Yes, ALL of them.
Although if you want to be comfortable, maybe just ones made out of stretch fabric.
As flagged and promised in my earlier Expandable Belly Sewing post, I also made two pairs of Clover trousers, with some maternity modifications.
These are the maternity changes I made:
- Used ponte knit fabric, rather than woven with some stretch (as the pattern suggests);
- Didn’t bother with a zip
- Replaced waistband with a yoga waistband.
In short, as I had previously decided Clovers were just well fancy leggings, I simply treated them as wider-legged leggings.
I made a black pair and a dark brown pair from ponte I obtained from Darn Cheap Fabrics. Each fabric was quite different from the other, having different amounts of stretch (the black had less stretch), appearance (aside from the colour, the brown was more matte) and behaviour (the brown was much easier to work with).
For the yoga waistband, I simply cut a rectangle of fabric that was my pre-pregnancy waist measurement less a few inches (2 for the black, and 4 for the brown, based on my assessment of their stretchy-ness) by ten inches high, and then sewed the short ends together, folded the now cylindrical tube along its length and attached to the top of the sewn together trouser legs.
These saw me through the second trimester quite nicely, and now I’m in the third trimester, I can still quite comfortably wear the brown pair but only wear the black pair if I know that I only have to be in them for half a day. They are a smidge too tight now, being a fabric with less stretch. I suspect I’ll be able to wear both trousers post pregnancy, too, they’ll just look a little bit like trackydacks.
Black is hard to photograph. Brown not much better. You can see the difference different fabric makes, though, in the leg width.
However, as we are getting into summer, both are much too warm. I resolved to make some more legging-type trousers to wear for summer, and that I can hopefully wear post-crazy big belly. I had some grey knit fabric that is loosely woven. I had it in ridiculous metreage (perhaps 4?), which tells me I bought it from the Clear It outlet. Also, there was a huge hole in the middle, so I had to cut around that.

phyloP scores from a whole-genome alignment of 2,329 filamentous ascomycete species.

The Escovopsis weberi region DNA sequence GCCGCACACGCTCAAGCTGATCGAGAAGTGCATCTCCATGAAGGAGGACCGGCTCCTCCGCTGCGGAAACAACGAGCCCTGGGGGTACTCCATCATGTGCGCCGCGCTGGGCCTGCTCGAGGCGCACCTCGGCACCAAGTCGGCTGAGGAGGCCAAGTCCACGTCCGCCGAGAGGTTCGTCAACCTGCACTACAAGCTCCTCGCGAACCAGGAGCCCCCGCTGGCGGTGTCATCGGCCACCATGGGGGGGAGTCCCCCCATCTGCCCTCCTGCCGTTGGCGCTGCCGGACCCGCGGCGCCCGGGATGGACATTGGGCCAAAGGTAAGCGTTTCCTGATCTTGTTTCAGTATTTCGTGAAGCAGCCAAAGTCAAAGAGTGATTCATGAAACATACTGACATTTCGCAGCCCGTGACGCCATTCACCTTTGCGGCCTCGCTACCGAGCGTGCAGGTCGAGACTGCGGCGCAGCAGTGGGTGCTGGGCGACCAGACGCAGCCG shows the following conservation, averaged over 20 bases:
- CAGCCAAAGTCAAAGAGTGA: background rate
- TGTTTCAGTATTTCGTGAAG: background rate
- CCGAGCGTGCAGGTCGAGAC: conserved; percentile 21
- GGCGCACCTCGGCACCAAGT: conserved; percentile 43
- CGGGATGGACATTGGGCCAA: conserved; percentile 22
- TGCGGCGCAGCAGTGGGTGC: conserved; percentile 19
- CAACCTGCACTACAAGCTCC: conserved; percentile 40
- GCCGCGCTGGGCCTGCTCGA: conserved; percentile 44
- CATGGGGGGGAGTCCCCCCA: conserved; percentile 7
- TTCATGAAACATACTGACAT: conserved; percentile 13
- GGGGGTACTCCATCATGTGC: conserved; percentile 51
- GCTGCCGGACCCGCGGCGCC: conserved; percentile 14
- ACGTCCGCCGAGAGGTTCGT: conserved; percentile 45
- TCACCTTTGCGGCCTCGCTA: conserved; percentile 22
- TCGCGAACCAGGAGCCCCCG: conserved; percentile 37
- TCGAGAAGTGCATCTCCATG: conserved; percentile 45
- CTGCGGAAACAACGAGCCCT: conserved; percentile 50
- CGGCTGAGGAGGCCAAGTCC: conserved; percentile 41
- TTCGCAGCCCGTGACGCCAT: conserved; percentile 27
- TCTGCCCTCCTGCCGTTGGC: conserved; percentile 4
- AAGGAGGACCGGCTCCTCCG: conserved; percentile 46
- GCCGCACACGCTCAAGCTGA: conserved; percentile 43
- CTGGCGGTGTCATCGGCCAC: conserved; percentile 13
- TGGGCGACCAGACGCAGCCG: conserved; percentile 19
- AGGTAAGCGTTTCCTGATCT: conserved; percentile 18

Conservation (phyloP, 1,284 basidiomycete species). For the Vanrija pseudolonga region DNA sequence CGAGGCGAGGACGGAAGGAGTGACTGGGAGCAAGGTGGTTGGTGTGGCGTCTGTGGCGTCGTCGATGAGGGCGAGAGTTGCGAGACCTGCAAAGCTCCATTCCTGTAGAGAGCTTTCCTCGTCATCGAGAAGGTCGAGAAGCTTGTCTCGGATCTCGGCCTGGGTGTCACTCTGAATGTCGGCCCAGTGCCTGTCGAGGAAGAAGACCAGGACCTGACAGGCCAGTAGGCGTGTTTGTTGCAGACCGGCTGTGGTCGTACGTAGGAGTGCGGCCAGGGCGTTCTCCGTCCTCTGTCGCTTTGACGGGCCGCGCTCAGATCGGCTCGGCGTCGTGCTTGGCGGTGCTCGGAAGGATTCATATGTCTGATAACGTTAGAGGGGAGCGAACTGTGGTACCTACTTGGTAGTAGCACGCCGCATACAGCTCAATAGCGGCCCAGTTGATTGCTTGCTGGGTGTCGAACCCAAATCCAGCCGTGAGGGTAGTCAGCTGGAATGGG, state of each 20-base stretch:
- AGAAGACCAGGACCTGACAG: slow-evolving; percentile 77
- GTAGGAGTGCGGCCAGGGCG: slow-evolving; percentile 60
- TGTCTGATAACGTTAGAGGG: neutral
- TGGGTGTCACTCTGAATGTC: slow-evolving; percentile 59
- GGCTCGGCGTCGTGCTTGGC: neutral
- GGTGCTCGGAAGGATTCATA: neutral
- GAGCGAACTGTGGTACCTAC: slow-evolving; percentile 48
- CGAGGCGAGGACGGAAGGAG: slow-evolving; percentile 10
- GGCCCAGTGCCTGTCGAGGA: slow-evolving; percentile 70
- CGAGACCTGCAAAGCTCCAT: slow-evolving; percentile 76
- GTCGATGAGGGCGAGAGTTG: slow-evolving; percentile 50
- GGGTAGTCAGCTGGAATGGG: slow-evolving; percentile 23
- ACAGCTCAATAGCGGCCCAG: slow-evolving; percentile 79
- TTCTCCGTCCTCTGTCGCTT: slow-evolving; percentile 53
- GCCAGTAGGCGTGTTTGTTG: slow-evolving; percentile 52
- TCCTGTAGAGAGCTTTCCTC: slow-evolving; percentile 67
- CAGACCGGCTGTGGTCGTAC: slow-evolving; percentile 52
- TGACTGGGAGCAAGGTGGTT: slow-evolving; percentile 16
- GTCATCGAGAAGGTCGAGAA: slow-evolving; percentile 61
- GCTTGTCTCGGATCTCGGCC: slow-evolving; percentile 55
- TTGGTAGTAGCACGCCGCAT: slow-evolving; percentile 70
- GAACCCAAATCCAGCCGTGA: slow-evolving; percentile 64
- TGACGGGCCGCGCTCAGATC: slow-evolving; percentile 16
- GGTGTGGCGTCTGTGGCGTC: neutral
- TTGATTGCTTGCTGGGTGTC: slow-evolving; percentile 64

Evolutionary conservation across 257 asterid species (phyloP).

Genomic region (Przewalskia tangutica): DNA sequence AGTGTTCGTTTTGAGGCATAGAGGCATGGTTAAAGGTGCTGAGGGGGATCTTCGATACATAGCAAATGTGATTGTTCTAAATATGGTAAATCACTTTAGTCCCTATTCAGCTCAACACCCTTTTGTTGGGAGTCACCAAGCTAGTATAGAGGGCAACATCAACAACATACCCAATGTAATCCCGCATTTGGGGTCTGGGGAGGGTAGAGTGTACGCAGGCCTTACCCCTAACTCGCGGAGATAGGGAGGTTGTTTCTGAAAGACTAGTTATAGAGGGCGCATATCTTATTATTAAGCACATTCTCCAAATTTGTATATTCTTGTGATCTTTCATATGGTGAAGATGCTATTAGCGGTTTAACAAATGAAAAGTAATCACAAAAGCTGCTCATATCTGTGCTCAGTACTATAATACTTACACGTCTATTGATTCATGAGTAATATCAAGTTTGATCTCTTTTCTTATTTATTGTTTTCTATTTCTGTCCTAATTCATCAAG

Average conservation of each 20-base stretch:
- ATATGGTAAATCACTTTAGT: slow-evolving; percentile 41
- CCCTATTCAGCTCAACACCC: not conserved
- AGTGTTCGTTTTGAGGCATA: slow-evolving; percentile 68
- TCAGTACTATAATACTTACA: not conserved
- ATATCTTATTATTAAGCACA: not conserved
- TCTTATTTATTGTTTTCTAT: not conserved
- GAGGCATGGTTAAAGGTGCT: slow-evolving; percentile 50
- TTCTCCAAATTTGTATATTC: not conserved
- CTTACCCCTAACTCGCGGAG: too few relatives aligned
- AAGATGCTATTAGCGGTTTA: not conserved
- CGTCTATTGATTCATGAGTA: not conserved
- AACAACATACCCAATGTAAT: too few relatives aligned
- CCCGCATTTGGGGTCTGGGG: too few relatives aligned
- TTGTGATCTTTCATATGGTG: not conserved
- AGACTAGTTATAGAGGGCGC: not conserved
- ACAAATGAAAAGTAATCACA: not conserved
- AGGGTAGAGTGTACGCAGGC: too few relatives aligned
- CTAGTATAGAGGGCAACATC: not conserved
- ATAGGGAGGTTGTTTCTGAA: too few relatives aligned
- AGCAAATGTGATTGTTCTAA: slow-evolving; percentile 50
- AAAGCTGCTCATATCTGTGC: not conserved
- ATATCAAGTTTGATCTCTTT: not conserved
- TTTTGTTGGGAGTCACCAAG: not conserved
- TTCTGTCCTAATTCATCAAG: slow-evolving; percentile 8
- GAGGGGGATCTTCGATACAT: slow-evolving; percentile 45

I cut out a pair of Hudson pants (pattern by True Bias), again with a yoga waistband. I had enough fabric left for a pair of leggings too but knew that if I simply cut boring leggings, I would end up with a weird amount of fabric which I might add to my scrap collection. Enter the Steeplechase leggings pattern by Fehr Trade, with its well weird pattern piece that turns into a thoroughly awesome pair of leggings. Again I cut a yoga waistband.
I don’t think I’ve told you, but I’d previously made 3 pairs of Hudsons: light grey cotton knit; green fleece and stretch denim-look knit. I love the pattern – goes together really quickly, are definitely trackydacks but don’t look too sloppy. I will next have to try it in rayon, maybe.
I also haven’t told you I’d made Steeplechase leggings. Two pairs thereof. One out of stretch velvet, which was my wearable muslin and practise garment. I chose the stretch velvet as it had exactly the same stretch properties as Supplex that I had obtained from Stretchtex for the express purpose of making activewear. I then proceeded to make a 3/4 length pair of Steeplechase leggings, with reflective piping in the curved seams. They are quite awesome, but i haven’t been on my bike since the end of the first trimester (sad face).
Steeplechase leggings: Yoke detail.
Finally, as I would be threading my ovelocker with grey, I found some grey ponte in my stash. I cannot recall where I bought it from, but suspect it was Rathdowne Remnants, and I may have hoped to make a Morris Blazer from it, until I decided it had too much stretch to work. From this, I cut a pair of jeggings, based on a pattern from Ottobre Women’s magazine released in Autumn 2014 (05-2014-13 Lampi jeggings). Again, I made a yoga waistband. I made real pockets, rather than mock ones but other than that, followed the sparse, but clear, instructions.
The left is more true to colour. Clearly, grey is also hard to photograph.
I really like Ottobre! This is my first made up garment from the magazines I own (3: Autumn 2014; Spring 2015 & Autumn 2015). I have now stopped my subscription, although I will get one more to complete the subscription when Spring 2016 is released. I had hoped that because we are upside down from Finland, that I would have 6 months to make up the patterns that took my fancy from a given magazine. Alas, not so, and therefore I won’t keep subscribing. There are plenty of patterns in my current collection to keep me going. But I might get a subscription again when I am back at work and have a regular income. I highly suspect I will add the children’s patterns to my future subscription, because I borrowed a bunch from the Fabulous Funkbunny Herself and they are so very wonderful.
What do I like about Ottobre? I like the aesthetic (simple, kinda classic, a little bit daggy … Not as ‘fashion forward’ as Burda!) and that there are a lot of great knit patterns and activewear patterns. I think I originally decided to try a subscription for the fleece jacket pattern (05-2014-15), but I have not yet found a good source of suitable fleece (preferably Polartec) in Australia. I will need to, soon, however, as my current fleece jacket is, literally, falling apart! I want to sew, rather than buy, its replacement!